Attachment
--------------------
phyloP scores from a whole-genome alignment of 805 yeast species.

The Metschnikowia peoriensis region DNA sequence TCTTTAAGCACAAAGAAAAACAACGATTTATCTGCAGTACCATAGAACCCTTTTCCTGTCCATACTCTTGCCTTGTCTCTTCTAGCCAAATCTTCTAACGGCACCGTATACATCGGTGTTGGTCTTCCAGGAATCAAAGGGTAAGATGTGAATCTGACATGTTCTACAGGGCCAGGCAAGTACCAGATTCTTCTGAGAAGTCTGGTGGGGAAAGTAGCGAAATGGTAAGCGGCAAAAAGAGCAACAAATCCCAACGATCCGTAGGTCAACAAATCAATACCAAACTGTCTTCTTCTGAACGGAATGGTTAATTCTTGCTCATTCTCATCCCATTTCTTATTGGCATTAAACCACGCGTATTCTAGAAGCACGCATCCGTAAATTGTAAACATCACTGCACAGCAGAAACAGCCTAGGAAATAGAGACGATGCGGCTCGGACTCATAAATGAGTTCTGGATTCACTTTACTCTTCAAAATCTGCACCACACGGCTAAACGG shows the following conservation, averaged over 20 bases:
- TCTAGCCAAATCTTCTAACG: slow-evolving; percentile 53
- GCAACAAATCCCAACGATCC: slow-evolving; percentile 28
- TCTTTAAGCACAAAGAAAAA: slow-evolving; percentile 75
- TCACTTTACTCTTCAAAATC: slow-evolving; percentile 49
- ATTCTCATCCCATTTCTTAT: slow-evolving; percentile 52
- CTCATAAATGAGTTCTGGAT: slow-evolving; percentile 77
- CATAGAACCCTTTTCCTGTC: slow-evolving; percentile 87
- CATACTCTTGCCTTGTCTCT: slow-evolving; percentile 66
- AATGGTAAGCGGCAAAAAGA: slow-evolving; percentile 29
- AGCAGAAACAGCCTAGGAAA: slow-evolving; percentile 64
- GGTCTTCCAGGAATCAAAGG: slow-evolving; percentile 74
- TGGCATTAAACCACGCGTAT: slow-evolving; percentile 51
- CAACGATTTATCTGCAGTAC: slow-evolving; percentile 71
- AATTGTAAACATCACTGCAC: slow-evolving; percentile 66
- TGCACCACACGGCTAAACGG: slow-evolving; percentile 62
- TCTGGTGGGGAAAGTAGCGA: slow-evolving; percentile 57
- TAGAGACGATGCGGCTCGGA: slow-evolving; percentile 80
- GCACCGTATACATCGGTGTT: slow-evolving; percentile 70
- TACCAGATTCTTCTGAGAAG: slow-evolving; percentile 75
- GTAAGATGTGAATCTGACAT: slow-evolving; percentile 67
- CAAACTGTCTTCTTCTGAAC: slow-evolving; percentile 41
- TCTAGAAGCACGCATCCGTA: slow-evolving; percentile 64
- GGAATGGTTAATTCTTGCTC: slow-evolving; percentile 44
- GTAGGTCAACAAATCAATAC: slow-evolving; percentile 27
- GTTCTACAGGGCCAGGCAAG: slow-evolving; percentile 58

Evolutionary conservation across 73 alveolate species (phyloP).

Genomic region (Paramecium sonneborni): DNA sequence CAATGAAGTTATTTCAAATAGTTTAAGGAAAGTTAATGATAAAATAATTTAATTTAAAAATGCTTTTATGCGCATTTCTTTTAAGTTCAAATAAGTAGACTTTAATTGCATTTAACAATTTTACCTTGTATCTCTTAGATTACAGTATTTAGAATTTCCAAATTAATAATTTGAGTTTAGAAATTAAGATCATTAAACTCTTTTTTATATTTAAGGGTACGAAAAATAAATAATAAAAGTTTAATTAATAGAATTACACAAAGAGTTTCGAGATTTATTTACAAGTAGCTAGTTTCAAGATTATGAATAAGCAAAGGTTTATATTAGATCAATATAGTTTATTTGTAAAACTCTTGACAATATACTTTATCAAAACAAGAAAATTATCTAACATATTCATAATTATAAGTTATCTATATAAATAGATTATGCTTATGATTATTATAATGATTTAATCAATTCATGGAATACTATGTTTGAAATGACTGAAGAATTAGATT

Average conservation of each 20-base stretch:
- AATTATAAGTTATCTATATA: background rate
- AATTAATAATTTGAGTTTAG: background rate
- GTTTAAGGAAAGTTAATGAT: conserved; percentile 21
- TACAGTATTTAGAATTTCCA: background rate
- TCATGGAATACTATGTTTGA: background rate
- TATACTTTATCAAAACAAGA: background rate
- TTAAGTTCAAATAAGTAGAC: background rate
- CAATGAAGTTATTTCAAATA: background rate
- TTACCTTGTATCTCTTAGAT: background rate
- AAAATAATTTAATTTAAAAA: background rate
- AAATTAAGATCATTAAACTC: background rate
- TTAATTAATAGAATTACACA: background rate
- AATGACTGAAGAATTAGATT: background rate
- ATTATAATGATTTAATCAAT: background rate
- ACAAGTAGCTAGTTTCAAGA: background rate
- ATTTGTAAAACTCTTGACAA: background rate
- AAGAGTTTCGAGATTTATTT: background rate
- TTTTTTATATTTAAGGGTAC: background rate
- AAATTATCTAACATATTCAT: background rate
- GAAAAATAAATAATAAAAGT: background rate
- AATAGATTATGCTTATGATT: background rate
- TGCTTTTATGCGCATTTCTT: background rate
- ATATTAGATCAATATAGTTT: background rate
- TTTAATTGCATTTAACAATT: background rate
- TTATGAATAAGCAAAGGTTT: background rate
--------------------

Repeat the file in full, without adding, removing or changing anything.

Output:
phyloP scores from a whole-genome alignment of 805 yeast species.

The Metschnikowia peoriensis region DNA sequence TCTTTAAGCACAAAGAAAAACAACGATTTATCTGCAGTACCATAGAACCCTTTTCCTGTCCATACTCTTGCCTTGTCTCTTCTAGCCAAATCTTCTAACGGCACCGTATACATCGGTGTTGGTCTTCCAGGAATCAAAGGGTAAGATGTGAATCTGACATGTTCTACAGGGCCAGGCAAGTACCAGATTCTTCTGAGAAGTCTGGTGGGGAAAGTAGCGAAATGGTAAGCGGCAAAAAGAGCAACAAATCCCAACGATCCGTAGGTCAACAAATCAATACCAAACTGTCTTCTTCTGAACGGAATGGTTAATTCTTGCTCATTCTCATCCCATTTCTTATTGGCATTAAACCACGCGTATTCTAGAAGCACGCATCCGTAAATTGTAAACATCACTGCACAGCAGAAACAGCCTAGGAAATAGAGACGATGCGGCTCGGACTCATAAATGAGTTCTGGATTCACTTTACTCTTCAAAATCTGCACCACACGGCTAAACGG shows the following conservation, averaged over 20 bases:
- TCTAGCCAAATCTTCTAACG: slow-evolving; percentile 53
- GCAACAAATCCCAACGATCC: slow-evolving; percentile 28
- TCTTTAAGCACAAAGAAAAA: slow-evolving; percentile 75
- TCACTTTACTCTTCAAAATC: slow-evolving; percentile 49
- ATTCTCATCCCATTTCTTAT: slow-evolving; percentile 52
- CTCATAAATGAGTTCTGGAT: slow-evolving; percentile 77
- CATAGAACCCTTTTCCTGTC: slow-evolving; percentile 87
- CATACTCTTGCCTTGTCTCT: slow-evolving; percentile 66
- AATGGTAAGCGGCAAAAAGA: slow-evolving; percentile 29
- AGCAGAAACAGCCTAGGAAA: slow-evolving; percentile 64
- GGTCTTCCAGGAATCAAAGG: slow-evolving; percentile 74
- TGGCATTAAACCACGCGTAT: slow-evolving; percentile 51
- CAACGATTTATCTGCAGTAC: slow-evolving; percentile 71
- AATTGTAAACATCACTGCAC: slow-evolving; percentile 66
- TGCACCACACGGCTAAACGG: slow-evolving; percentile 62
- TCTGGTGGGGAAAGTAGCGA: slow-evolving; percentile 57
- TAGAGACGATGCGGCTCGGA: slow-evolving; percentile 80
- GCACCGTATACATCGGTGTT: slow-evolving; percentile 70
- TACCAGATTCTTCTGAGAAG: slow-evolving; percentile 75
- GTAAGATGTGAATCTGACAT: slow-evolving; percentile 67
- CAAACTGTCTTCTTCTGAAC: slow-evolving; percentile 41
- TCTAGAAGCACGCATCCGTA: slow-evolving; percentile 64
- GGAATGGTTAATTCTTGCTC: slow-evolving; percentile 44
- GTAGGTCAACAAATCAATAC: slow-evolving; percentile 27
- GTTCTACAGGGCCAGGCAAG: slow-evolving; percentile 58

Evolutionary conservation across 73 alveolate species (phyloP).

Genomic region (Paramecium sonneborni): DNA sequence CAATGAAGTTATTTCAAATAGTTTAAGGAAAGTTAATGATAAAATAATTTAATTTAAAAATGCTTTTATGCGCATTTCTTTTAAGTTCAAATAAGTAGACTTTAATTGCATTTAACAATTTTACCTTGTATCTCTTAGATTACAGTATTTAGAATTTCCAAATTAATAATTTGAGTTTAGAAATTAAGATCATTAAACTCTTTTTTATATTTAAGGGTACGAAAAATAAATAATAAAAGTTTAATTAATAGAATTACACAAAGAGTTTCGAGATTTATTTACAAGTAGCTAGTTTCAAGATTATGAATAAGCAAAGGTTTATATTAGATCAATATAGTTTATTTGTAAAACTCTTGACAATATACTTTATCAAAACAAGAAAATTATCTAACATATTCATAATTATAAGTTATCTATATAAATAGATTATGCTTATGATTATTATAATGATTTAATCAATTCATGGAATACTATGTTTGAAATGACTGAAGAATTAGATT

Average conservation of each 20-base stretch:
- AATTATAAGTTATCTATATA: background rate
- AATTAATAATTTGAGTTTAG: background rate
- GTTTAAGGAAAGTTAATGAT: conserved; percentile 21
- TACAGTATTTAGAATTTCCA: background rate
- TCATGGAATACTATGTTTGA: background rate
- TATACTTTATCAAAACAAGA: background rate
- TTAAGTTCAAATAAGTAGAC: background rate
- CAATGAAGTTATTTCAAATA: background rate
- TTACCTTGTATCTCTTAGAT: background rate
- AAAATAATTTAATTTAAAAA: background rate
- AAATTAAGATCATTAAACTC: background rate
- TTAATTAATAGAATTACACA: background rate
- AATGACTGAAGAATTAGATT: background rate
- ATTATAATGATTTAATCAAT: background rate
- ACAAGTAGCTAGTTTCAAGA: background rate
- ATTTGTAAAACTCTTGACAA: background rate
- AAGAGTTTCGAGATTTATTT: background rate
- TTTTTTATATTTAAGGGTAC: background rate
- AAATTATCTAACATATTCAT: background rate
- GAAAAATAAATAATAAAAGT: background rate
- AATAGATTATGCTTATGATT: background rate
- TGCTTTTATGCGCATTTCTT: background rate
- ATATTAGATCAATATAGTTT: background rate
- TTTAATTGCATTTAACAATT: background rate
- TTATGAATAAGCAAAGGTTT: background rate